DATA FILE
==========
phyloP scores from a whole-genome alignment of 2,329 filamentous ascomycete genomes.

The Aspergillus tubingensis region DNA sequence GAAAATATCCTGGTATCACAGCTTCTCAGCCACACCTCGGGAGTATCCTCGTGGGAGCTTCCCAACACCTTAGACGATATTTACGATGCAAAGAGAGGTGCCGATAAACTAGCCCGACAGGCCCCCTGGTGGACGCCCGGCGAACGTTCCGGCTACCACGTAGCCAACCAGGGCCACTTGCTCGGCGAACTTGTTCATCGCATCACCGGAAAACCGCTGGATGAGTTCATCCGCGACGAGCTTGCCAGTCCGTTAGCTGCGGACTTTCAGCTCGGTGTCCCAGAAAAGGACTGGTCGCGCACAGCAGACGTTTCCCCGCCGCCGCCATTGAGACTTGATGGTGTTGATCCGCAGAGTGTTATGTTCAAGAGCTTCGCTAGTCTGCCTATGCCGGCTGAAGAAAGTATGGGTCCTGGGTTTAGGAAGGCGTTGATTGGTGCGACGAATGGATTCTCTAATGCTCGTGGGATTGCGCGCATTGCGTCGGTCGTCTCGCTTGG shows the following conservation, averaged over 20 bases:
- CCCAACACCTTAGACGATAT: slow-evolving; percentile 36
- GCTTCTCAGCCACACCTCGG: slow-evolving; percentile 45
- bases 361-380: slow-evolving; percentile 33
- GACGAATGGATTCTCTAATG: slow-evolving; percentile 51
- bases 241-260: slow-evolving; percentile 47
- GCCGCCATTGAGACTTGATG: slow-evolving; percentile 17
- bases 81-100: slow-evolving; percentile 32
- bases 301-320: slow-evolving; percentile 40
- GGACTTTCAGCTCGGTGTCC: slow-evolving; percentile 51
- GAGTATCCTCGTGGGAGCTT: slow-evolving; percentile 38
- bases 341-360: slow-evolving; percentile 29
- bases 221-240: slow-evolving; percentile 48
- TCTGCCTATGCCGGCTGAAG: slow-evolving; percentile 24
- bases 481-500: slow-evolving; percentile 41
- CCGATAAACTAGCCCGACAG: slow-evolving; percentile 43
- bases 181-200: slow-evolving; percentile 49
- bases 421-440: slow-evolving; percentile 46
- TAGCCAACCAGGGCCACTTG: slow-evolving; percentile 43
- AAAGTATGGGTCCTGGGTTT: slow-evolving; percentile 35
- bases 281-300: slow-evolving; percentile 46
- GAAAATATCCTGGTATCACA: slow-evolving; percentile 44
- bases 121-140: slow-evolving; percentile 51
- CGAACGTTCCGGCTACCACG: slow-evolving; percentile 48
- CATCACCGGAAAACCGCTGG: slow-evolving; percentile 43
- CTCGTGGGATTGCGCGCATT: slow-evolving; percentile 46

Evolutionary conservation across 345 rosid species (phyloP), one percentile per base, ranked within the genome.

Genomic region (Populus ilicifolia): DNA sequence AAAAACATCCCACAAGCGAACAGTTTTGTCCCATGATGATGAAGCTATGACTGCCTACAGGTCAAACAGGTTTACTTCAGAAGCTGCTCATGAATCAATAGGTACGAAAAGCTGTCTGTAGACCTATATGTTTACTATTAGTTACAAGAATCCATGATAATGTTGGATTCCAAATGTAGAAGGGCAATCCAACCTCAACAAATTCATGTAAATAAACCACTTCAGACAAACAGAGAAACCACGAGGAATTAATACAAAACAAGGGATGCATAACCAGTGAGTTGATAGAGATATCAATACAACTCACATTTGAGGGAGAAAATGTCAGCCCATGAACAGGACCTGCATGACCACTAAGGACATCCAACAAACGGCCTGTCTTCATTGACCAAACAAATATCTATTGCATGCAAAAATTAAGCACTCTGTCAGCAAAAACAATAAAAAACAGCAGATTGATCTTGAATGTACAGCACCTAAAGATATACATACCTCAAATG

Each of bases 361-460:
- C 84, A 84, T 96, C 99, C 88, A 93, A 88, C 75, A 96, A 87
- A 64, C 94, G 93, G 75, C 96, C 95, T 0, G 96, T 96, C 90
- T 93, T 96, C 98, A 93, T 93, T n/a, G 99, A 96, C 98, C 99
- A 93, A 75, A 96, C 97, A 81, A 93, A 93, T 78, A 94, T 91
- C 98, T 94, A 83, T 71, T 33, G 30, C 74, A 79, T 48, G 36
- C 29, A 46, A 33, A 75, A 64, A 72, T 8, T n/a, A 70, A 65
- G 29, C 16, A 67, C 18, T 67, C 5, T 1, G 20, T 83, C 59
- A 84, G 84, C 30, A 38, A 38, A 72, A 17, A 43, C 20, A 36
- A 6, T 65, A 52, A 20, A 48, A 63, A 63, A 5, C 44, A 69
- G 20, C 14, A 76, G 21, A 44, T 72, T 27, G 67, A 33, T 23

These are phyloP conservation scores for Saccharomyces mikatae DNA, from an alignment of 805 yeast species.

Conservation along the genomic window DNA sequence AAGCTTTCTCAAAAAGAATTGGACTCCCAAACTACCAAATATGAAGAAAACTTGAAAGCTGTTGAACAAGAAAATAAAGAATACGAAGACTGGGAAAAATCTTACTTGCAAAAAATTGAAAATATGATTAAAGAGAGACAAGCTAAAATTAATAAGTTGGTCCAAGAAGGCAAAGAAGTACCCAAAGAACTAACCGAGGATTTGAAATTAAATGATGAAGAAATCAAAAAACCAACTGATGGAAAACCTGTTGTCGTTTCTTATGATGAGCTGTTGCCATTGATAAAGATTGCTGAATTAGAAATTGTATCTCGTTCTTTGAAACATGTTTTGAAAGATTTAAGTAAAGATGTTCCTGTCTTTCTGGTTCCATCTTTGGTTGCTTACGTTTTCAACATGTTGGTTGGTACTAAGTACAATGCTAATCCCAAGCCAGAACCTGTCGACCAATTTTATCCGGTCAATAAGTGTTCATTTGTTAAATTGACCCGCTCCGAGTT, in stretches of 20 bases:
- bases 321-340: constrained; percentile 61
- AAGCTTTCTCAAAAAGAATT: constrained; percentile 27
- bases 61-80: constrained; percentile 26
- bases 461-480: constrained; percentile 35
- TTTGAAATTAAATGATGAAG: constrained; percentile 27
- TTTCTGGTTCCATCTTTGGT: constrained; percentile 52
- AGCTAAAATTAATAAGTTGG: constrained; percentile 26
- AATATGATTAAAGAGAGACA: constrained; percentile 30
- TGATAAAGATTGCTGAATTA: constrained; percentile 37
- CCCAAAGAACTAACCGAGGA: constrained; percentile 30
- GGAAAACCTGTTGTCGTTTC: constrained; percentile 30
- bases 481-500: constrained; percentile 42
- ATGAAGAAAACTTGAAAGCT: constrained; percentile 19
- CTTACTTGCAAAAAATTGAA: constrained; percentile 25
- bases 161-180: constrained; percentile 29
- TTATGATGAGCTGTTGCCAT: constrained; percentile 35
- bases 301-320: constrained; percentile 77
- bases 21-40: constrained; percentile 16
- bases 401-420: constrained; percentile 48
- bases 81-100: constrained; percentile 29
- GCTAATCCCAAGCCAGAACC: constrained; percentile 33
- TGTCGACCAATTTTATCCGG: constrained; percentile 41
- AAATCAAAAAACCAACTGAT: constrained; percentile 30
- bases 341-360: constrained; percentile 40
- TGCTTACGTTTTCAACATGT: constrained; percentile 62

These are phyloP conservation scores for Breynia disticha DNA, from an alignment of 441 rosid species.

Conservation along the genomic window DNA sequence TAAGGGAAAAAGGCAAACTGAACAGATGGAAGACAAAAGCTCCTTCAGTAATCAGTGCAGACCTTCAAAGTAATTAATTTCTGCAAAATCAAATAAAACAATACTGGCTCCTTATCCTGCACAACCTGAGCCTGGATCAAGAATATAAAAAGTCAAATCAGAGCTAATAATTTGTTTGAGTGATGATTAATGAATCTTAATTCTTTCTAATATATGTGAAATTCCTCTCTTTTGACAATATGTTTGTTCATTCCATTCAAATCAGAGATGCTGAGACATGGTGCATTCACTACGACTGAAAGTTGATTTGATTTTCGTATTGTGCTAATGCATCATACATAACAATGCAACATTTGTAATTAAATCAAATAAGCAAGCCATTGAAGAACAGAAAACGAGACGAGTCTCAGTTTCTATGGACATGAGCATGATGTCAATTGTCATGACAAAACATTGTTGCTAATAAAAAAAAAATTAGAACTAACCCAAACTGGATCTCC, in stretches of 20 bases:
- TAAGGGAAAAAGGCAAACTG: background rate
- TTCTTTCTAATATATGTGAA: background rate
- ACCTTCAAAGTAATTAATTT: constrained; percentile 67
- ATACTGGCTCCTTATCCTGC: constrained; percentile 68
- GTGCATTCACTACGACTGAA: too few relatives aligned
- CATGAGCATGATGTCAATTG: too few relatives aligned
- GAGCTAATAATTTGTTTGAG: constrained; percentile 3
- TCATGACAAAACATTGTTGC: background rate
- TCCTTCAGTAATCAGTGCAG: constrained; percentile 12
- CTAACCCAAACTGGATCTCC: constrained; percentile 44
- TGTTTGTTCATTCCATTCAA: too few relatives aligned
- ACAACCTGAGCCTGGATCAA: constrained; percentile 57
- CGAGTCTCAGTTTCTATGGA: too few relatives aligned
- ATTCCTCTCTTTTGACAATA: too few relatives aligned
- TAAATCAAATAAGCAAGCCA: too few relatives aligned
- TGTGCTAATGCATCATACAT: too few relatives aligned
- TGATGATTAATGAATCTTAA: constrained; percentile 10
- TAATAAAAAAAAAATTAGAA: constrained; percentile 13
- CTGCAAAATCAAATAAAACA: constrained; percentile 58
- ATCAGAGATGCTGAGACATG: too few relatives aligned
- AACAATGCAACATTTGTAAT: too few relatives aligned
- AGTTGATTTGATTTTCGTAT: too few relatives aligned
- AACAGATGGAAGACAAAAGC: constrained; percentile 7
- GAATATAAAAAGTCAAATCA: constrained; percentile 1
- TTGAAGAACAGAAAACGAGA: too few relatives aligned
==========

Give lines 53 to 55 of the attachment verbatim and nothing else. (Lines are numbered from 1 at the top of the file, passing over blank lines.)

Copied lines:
- GGAAAACCTGTTGTCGTTTC: constrained; percentile 30
- bases 481-500: constrained; percentile 42
- ATGAAGAAAACTTGAAAGCT: constrained; percentile 19